So the question is: who did this? And why did they do all this? There have been many press conferences with representatives of that pilot's organization, including Stepan Mikoyan. They said it was impossible. Ok, then who did this fake? I asked them and showed my copy. They didn't know.
“Then give us the pilot's name, you don't deny the fact that there was a pilot there, give us his name.” And they still have not given it. Igor Volk said he knew who it was. But if this happened in 1968 and he was about 35 at the time, he might not even be alive now. But no one has given the name still. And when arguments start, I ask to give me the pilot's name. Stepan Mikoyan was supposed to know who it was. But they always avoid this question.
RT: Are you superstitious, like most cosmonauts are?
AL: Very much so. I believe in the power of the number 13. Believe that a woman with empty buckets is bad luck. You know, Sergey Korolev did not allow women at the launch.
One time we came out of the building, wearing our space suits, and there was a woman walking toward us. It was really strange, she didn't even let us through, we had to step aside. I told Pavel, "Everything will turn out fine in the end, but we will have lots of problems in the process." And sure enough… This woman was the director of a film studio. They were making a film there. No one knows how she ended up there. We had all kinds of issues in the 3 days. She later cried really hard, blaming herself for the problems.
We saw her on our way to the bus. We opened the door, and there she was. We had to let her through. When I was the team leader, knowing how superstitious cosmonauts are, I would find a cute girl, dress her up, give her two full buckets of water and send her toward the cosmonauts, as they were getting out of the hotel and walking on the red carpet. Did it for good luck. They had no idea it was a set-up. We still make sure to sit down for a few moments before we leave the hotel room. Leave our signatures on the doors and go to the launch. It's like religion, if it helps, then why not? Let people live with that religion. Everyone cries “Oh God, help!” when they are scared.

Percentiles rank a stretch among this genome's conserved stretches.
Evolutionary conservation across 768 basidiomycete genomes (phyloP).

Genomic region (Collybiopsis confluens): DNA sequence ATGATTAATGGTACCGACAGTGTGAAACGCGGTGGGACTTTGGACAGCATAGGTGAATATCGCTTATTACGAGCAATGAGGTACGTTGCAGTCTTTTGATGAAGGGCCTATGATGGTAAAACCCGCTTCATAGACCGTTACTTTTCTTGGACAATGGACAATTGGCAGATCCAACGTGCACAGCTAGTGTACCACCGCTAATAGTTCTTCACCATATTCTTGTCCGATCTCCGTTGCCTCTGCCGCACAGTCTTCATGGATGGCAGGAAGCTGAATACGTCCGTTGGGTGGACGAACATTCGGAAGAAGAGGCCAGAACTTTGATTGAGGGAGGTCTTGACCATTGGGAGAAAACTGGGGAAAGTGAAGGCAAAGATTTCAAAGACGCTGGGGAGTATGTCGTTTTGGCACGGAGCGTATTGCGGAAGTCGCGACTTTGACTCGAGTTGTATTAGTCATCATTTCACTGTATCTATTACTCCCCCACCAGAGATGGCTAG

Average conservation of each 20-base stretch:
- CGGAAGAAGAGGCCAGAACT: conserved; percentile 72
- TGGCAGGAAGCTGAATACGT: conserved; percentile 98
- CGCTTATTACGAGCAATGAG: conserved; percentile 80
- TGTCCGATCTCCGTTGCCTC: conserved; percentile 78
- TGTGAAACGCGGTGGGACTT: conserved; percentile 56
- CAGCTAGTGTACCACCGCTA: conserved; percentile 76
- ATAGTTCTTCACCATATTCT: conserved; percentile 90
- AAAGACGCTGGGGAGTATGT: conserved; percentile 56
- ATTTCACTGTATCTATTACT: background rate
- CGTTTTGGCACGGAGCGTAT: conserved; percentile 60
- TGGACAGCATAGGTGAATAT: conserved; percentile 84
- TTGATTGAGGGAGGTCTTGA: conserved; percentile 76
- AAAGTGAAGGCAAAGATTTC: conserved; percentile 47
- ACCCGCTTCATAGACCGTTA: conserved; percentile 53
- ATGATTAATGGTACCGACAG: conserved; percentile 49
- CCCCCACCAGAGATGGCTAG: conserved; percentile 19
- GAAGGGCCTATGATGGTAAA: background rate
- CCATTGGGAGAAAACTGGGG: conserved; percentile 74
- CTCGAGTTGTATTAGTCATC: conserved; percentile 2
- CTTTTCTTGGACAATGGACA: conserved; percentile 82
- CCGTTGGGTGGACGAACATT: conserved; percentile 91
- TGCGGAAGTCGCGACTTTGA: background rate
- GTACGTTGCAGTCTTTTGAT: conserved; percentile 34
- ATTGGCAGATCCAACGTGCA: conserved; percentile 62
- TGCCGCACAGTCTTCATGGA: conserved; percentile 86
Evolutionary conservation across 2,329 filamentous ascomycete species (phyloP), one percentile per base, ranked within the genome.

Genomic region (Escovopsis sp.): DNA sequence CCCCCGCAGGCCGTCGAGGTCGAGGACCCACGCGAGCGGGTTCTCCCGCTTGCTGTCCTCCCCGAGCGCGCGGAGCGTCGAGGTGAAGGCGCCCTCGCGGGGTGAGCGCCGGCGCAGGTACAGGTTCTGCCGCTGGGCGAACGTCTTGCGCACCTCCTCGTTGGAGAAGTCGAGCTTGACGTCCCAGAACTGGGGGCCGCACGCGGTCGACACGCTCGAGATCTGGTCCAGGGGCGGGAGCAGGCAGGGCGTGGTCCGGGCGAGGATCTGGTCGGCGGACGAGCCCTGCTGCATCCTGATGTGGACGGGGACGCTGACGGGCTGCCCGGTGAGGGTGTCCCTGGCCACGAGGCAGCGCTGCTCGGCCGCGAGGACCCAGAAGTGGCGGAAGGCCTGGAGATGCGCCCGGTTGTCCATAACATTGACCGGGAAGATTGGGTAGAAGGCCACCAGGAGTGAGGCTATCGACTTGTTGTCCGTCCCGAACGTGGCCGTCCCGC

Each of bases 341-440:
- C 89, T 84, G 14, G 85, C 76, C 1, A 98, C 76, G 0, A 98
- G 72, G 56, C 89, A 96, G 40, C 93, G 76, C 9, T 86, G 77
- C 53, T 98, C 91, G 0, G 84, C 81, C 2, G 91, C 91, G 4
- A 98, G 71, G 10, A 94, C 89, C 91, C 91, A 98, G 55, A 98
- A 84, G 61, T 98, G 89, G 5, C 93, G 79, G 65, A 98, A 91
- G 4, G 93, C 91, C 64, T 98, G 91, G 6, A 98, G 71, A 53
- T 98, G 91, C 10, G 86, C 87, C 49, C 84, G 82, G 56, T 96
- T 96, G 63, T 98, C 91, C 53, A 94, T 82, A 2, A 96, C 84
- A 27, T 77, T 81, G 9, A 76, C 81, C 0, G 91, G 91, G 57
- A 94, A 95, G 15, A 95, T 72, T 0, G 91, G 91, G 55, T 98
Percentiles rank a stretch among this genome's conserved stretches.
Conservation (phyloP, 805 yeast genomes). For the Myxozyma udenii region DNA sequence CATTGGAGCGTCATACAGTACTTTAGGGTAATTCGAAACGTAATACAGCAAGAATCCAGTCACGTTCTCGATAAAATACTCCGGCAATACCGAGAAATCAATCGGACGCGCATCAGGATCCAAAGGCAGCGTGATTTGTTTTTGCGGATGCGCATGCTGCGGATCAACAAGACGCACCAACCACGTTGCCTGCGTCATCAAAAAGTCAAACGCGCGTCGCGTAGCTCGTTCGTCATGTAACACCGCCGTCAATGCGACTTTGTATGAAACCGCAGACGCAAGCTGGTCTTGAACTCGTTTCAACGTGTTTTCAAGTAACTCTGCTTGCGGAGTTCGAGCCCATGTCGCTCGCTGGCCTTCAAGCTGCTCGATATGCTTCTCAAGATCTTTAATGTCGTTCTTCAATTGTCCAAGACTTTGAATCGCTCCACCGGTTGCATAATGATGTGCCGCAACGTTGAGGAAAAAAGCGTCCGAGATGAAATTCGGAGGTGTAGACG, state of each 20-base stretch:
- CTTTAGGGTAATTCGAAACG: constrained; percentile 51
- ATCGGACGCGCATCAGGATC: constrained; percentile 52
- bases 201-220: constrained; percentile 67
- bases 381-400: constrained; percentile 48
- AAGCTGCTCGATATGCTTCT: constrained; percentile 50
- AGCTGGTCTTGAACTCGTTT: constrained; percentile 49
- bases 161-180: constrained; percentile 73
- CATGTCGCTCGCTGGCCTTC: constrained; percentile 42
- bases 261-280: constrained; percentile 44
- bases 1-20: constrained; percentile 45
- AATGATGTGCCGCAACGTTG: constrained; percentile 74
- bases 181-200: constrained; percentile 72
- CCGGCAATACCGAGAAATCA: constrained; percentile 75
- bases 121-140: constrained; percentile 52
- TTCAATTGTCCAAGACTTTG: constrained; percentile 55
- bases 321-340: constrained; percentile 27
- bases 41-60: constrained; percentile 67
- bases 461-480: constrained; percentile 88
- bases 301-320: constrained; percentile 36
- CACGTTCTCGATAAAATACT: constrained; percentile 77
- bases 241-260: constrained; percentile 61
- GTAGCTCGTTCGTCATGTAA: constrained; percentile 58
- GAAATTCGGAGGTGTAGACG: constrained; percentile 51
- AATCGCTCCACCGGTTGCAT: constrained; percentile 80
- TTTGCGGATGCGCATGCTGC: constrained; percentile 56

RT: Have you ever seen UFOs? Do they really exist?
AL: Belief in UFOs is just as stupid as the claim that the Americans never landed on the moon.
For a long time, I was doing investigations in this field, and I talked to a lot of interesting people. Whatever they say, there’s always one question left unanswered. People want it this way. Unfortunately, this is all a fraud, even the alien autopsy tapes. Its creators later confessed that it was a hoax. But it doesn't mean no one has ever been on Earth. Religion tells us that there was an enlightener and apostles. That and ascension are present in all the world religions.
But for me, there’s still one phenomenon I cannot explain: It’s those circles in the fields. It’s not a hoax, and you can’t fake one. What is it? No one has been able to explain.
I’m 100% sure there’s no intelligent life in the solar system. But it has to exist somewhere. The nearest planetary system to us is in the Alpha Centauri constellation. But it will take you five light years to get there. This means flying for five years at the speed of light, 300,000 kilometers per second. We cannot do that. And we won’t be able to do that for a long time. This must be traveling through a biofield or something like that.
Someone has visited the Earth, but we have only had the written word for several hundred years. Before that it was only oral stories with many errors.
RT: Thank you very much.
AL: It was my pleasure.